Special Report: The Evolution of Biomarker Use in Clinical Trials for Cancer Treatments

By Alex Vadas, Ph.D., T.J. Bilodeau, and Chintan Oza, Ph.D.

With an Introduction by Edward Abrahams

Note: Adapted from a report titled The Evolution of Biomarker Use in Clinical Trials for Cancer Treatments: Key Findings and Implications, published in October by the Personalized Medicine Coalition in collaboration with L.E.K. Consulting.


By Edward Abrahams

When the Personalized Medicine Coalition first published The Case for Personalized Medicine in 2006, the pharmaceutical industry was skeptical that it could or should develop drugs for subpopulations based on identifiable biomarkers. Outside of a small community of molecular biologists steeped in the knowledge of pharmacogenomics, a field that suggested that scientists could identify which patients a drug would work for, personalized medicine was a daunting concept, especially to those in the industry with a more commercial focus.

The industry’s skepticism derived both from a then-limited appreciation of human heterogeneity at the molecular level (especially in tumors) as well as a business model that assumed that the industry should only develop drugs for “all comers,” even if they only worked for subsets of the public — and that companies could sell these drugs for relatively low prices.

That challenge was compounded by an unclear regulatory system that inhibited integrating diagnostics into health care; by an overtaxed reimbursement system that was slow to comprehend the value of diagnostics,; the necessarily higher prices for targeted drugs for smaller populations; and by the fact that most health care providers were trained before the human genome was mapped.  These factors limited their full appreciation of the new science and technologies that underpinned personalized medicine and, in turn, their willingness to make the necessary changes to integrate it into health care.

Suffice it to say that the business, policy, and educational challenges have not disappeared and will get worse if price controls based on population averages are put in place.  But the industry’s skepticism has, especially in oncology, all but been eradicated as it has embraced the principles of personalized medicine.

In 2005, personalized medicines, which PMC defines as drugs that include biomarker strategies in their respective labels, represented only five percent of the new molecular entities approved by the U.S. Food and Drug Administration. Last year, the figure was 42 percent, with most of the new approvals coming in oncology with enormous significance for the future of cancer care.

In this report, Alex Vadas, Ph.D., T.J. Bilodeau, and Chintan Oza, Ph.D. (in the Life Sciences & Pharma practice at L.E.K. Consulting) document the industry’s increasing commitment to developing personalized medicines in oncology. Whereas previous analyses of the pharmaceutical pipeline, including the one PMC commissioned five years ago, relied on impressionistic survey data, this more definitive study analyzes the Aggregate Analysis of Clinical Trials, a cloud-based platform on which all clinical trials are registered.

This accelerating shift in drug development has profound implications for key stakeholders across the health care spectrum, including the pharmaceutical and diagnostic industries, providers, payers, and, most importantly, patients.  Benefits will include identification of responders/non-responders and development of drugs for responders that can be made safer, more effective, and, over time, potentially less expensive for systems that incorporate personalized medicine.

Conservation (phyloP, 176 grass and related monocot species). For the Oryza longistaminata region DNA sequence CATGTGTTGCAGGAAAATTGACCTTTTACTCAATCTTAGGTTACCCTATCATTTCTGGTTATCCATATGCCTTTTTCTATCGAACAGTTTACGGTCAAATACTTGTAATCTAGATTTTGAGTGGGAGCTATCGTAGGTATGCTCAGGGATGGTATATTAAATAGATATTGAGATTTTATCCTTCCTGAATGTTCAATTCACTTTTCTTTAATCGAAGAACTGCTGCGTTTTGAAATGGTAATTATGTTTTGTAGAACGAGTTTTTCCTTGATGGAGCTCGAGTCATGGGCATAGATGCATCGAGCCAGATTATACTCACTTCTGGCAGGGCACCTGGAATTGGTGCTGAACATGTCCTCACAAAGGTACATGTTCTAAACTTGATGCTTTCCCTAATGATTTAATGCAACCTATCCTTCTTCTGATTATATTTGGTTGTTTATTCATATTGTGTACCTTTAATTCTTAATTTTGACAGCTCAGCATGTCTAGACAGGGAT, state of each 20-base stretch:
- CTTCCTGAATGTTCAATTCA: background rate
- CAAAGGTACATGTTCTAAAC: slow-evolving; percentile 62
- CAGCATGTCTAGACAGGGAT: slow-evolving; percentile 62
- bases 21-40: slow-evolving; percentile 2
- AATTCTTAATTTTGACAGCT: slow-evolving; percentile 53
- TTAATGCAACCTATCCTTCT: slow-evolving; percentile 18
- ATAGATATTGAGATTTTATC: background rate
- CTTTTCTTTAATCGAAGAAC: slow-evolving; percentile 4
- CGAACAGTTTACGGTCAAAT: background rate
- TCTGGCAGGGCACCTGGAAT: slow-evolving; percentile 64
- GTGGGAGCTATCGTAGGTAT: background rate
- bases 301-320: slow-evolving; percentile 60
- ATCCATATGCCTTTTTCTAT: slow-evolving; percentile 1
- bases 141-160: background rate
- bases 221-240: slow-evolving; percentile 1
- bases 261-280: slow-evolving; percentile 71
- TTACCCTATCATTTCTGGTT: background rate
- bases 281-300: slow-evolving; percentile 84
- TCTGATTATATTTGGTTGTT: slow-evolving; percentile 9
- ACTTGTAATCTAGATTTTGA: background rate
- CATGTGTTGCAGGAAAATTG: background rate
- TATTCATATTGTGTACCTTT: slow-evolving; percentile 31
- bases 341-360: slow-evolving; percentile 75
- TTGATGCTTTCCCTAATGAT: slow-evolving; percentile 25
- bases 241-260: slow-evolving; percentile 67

As a result, patients will have better outcomes due to earlier detection and more effective treatments.

Edward Abrahams, Ph.D., is president of the Personalized Medicine Coalition, a nonprofit education and advocacy organization in Washington, DC.


By Alex Vadas, Ph.D., T.J. Bilodeau, and Chintan Oza, Ph.D.

To generate critical insights on macro biomarker trends, we explored the entirety of oncology clinical trials registered on ClinicalTrials.gov using a combination of automated analytical techniques and manual curation. We focused first on searching the AACT database (~281,500 clinical trials) for ~2,500 oncology drugs from 2000 to 2018 for the inclusion of biomarkers.

A defined list of biomarkers (including various synonyms) was created based on a variety of input sources to query the trials.1 This yielded ~11,000 oncology clinical trials using biomarkers for any purpose. These ~11,000 clinical trials were analyzed to gain useful insights, including macro trends in biomarker use over time; biomarker use by tumor type; utilization trends for specific biomarkers; number of biomarkers used per trial; trial sponsor; and several other findings, many of which are discussed in this report.


Based on our analysis, we observed a growing use of biomarkers in clinical trials with ~55 percent of all oncology clinical trials in 2018 involved the use of biomarkers, as compared with ~15 percent in 2000. Our study included all oncology therapy trials using chemotherapies and non-targeted therapies, which are less likely to use biomarker-focused approaches.

While there has been a ~9 percent compound annual growth rate (CAGR) for total oncology clinical trials since 2000, trials involving biomarkers grew at nearly twice this rate, at ~17 percent CAGR, during the same period (Figure 1). This study focused exclusively on oncology clinical trials; however, a similar trend toward increased use of biomarkers has been observed across other therapeutic areas (data not shown).

Recent advancements in tumor biology, assay techniques, and tumor profiling solutions have influenced clinical trial design, especially in terms of the number of biomarkers tested in a trial. Almost half of the total trials with biomarkers specifically highlighted interrogation of two or more biomarkers in 2018, compared with just ~14 percent in 2000 (Figure 1).


Note: * Number of biomarkers for trials that include both unspecified and specified biomarkers are counted as per the number of specified biomarkers; trials with only unspecified biomarkers are counted under one biomarker.

Sources: AACT; L.E.K. biomarker database

Overall, biomarkers are being explored across all cancers, ranging from 25 percent to 60 percent of trials from 2000 to 2018; use is highest in breast, leukemia, lung, lymphoma, prostate, melanoma, and head and neck cancers.  While growth in biomarker trials since 2000 has been significant across most cancers, lung has been notably outpacing others, doubling the biomarker trial count in the past five years alone (Figure 2).